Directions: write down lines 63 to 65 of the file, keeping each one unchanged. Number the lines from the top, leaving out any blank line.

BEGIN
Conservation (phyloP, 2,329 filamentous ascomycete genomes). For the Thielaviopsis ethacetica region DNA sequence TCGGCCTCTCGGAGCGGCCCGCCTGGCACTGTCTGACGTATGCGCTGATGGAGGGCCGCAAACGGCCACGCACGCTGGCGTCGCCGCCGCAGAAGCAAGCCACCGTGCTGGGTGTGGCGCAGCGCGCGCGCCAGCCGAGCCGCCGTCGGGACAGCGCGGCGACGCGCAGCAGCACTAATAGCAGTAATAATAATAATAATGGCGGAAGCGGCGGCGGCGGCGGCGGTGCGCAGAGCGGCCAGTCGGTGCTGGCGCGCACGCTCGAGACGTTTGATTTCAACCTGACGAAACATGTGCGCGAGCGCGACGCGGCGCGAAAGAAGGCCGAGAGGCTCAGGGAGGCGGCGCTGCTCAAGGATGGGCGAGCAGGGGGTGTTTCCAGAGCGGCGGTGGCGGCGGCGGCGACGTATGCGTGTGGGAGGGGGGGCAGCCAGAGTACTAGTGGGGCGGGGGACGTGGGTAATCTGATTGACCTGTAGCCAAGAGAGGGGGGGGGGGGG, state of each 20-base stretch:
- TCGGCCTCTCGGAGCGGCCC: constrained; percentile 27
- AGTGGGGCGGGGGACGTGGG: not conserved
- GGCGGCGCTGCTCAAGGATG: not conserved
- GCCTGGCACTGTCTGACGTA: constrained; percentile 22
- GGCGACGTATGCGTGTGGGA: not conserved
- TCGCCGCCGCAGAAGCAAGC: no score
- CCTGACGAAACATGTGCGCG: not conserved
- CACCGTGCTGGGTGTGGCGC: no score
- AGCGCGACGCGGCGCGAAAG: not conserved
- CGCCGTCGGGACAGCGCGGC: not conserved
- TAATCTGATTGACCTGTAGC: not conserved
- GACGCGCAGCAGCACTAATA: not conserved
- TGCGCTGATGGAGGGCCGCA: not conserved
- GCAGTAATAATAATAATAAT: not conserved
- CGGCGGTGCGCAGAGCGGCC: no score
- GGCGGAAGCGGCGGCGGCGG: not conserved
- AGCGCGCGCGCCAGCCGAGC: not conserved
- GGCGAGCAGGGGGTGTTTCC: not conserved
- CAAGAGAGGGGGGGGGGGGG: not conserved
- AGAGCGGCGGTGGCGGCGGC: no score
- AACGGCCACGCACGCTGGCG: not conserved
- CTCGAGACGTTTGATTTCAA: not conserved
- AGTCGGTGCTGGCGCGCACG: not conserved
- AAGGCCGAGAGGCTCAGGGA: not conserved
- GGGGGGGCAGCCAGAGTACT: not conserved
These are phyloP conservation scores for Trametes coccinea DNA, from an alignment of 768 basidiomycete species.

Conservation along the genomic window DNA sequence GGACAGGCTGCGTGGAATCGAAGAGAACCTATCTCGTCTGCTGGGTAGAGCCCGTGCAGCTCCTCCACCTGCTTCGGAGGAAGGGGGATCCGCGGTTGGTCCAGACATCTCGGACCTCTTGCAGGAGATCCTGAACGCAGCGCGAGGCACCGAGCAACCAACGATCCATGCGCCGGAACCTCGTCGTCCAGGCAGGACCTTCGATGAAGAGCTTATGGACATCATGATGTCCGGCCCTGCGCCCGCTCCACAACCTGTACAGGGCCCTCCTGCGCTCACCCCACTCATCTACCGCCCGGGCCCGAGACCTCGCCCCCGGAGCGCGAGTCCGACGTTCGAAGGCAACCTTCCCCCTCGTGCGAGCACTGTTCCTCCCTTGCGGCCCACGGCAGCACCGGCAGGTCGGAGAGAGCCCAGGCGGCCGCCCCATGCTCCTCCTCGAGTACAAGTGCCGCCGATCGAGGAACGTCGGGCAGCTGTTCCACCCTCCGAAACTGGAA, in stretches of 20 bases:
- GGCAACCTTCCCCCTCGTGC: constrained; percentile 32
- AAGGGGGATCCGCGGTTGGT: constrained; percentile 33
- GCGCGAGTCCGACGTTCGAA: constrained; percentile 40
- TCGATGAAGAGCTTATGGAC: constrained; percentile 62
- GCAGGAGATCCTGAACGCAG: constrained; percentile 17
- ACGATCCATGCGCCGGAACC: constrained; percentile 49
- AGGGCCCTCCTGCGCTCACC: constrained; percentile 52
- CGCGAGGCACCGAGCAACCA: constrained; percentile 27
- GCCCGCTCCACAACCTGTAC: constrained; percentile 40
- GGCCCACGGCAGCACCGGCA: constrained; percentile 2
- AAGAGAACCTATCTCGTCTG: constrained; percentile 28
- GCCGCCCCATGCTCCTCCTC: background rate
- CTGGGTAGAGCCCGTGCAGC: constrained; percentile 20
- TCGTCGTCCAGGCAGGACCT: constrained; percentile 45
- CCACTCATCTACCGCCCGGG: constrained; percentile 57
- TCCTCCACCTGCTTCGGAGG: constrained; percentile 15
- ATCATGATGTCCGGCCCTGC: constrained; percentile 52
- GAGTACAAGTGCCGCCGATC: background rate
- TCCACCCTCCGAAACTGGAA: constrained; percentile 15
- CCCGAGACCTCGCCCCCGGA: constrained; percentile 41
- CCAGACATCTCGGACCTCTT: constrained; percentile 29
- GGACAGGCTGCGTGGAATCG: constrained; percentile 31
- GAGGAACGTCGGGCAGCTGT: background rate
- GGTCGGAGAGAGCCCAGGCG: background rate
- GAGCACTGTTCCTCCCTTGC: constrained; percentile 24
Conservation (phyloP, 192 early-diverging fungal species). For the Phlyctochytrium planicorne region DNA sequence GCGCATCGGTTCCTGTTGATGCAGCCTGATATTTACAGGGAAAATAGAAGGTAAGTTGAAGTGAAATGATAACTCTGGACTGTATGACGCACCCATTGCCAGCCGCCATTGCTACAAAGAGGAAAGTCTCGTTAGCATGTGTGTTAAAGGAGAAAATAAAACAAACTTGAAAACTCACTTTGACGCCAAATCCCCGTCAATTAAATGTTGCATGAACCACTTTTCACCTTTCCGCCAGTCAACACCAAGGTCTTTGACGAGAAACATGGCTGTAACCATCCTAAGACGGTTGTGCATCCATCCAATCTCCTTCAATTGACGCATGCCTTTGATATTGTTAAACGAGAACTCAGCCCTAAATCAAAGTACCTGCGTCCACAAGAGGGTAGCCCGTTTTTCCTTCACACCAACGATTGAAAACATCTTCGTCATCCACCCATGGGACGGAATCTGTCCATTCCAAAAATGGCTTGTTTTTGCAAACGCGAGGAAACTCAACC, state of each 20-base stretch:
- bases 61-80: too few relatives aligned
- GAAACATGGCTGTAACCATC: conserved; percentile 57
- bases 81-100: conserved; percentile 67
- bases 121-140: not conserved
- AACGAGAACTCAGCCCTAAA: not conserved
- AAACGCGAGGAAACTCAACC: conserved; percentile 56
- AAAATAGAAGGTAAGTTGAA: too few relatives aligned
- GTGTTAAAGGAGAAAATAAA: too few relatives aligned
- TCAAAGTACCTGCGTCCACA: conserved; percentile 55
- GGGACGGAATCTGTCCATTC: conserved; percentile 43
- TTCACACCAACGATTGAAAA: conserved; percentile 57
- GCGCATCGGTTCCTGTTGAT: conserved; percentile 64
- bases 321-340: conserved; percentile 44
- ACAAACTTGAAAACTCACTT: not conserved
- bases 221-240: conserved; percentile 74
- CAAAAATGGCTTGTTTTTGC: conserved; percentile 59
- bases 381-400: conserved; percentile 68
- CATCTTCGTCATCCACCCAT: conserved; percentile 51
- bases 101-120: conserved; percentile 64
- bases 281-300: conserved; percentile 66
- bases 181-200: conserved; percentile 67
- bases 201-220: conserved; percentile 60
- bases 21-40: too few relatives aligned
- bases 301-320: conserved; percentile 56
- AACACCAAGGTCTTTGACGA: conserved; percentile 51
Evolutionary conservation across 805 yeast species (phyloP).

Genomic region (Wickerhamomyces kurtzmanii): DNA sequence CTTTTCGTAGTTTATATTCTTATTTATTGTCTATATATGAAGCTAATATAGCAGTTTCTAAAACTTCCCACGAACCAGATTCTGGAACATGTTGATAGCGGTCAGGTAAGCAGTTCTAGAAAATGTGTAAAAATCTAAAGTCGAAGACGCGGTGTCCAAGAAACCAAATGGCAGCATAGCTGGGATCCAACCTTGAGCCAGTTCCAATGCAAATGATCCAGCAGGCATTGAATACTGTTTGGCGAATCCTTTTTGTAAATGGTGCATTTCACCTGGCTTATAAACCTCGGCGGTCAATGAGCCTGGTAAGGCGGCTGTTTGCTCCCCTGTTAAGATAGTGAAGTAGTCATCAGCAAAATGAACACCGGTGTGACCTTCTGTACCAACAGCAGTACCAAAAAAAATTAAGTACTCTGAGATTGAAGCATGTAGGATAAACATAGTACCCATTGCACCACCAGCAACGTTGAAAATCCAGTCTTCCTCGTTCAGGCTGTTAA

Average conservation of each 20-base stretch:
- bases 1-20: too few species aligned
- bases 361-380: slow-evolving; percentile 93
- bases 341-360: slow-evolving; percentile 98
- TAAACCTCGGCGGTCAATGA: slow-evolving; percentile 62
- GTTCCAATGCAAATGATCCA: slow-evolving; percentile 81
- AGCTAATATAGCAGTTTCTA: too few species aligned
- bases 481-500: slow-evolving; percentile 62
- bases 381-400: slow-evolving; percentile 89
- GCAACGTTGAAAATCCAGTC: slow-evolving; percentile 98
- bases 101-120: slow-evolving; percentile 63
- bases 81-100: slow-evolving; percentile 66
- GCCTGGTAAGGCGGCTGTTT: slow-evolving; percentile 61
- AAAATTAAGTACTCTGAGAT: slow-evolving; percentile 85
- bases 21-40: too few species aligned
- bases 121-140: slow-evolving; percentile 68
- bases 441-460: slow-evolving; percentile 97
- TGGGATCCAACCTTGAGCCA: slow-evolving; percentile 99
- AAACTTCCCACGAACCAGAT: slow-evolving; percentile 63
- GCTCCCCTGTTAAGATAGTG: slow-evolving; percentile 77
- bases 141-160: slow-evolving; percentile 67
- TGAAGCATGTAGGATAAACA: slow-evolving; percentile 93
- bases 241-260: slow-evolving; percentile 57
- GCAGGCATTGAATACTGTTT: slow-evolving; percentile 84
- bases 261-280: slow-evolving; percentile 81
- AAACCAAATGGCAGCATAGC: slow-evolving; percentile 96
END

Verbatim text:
- TCAAAGTACCTGCGTCCACA: conserved; percentile 55
- GGGACGGAATCTGTCCATTC: conserved; percentile 43
- TTCACACCAACGATTGAAAA: conserved; percentile 57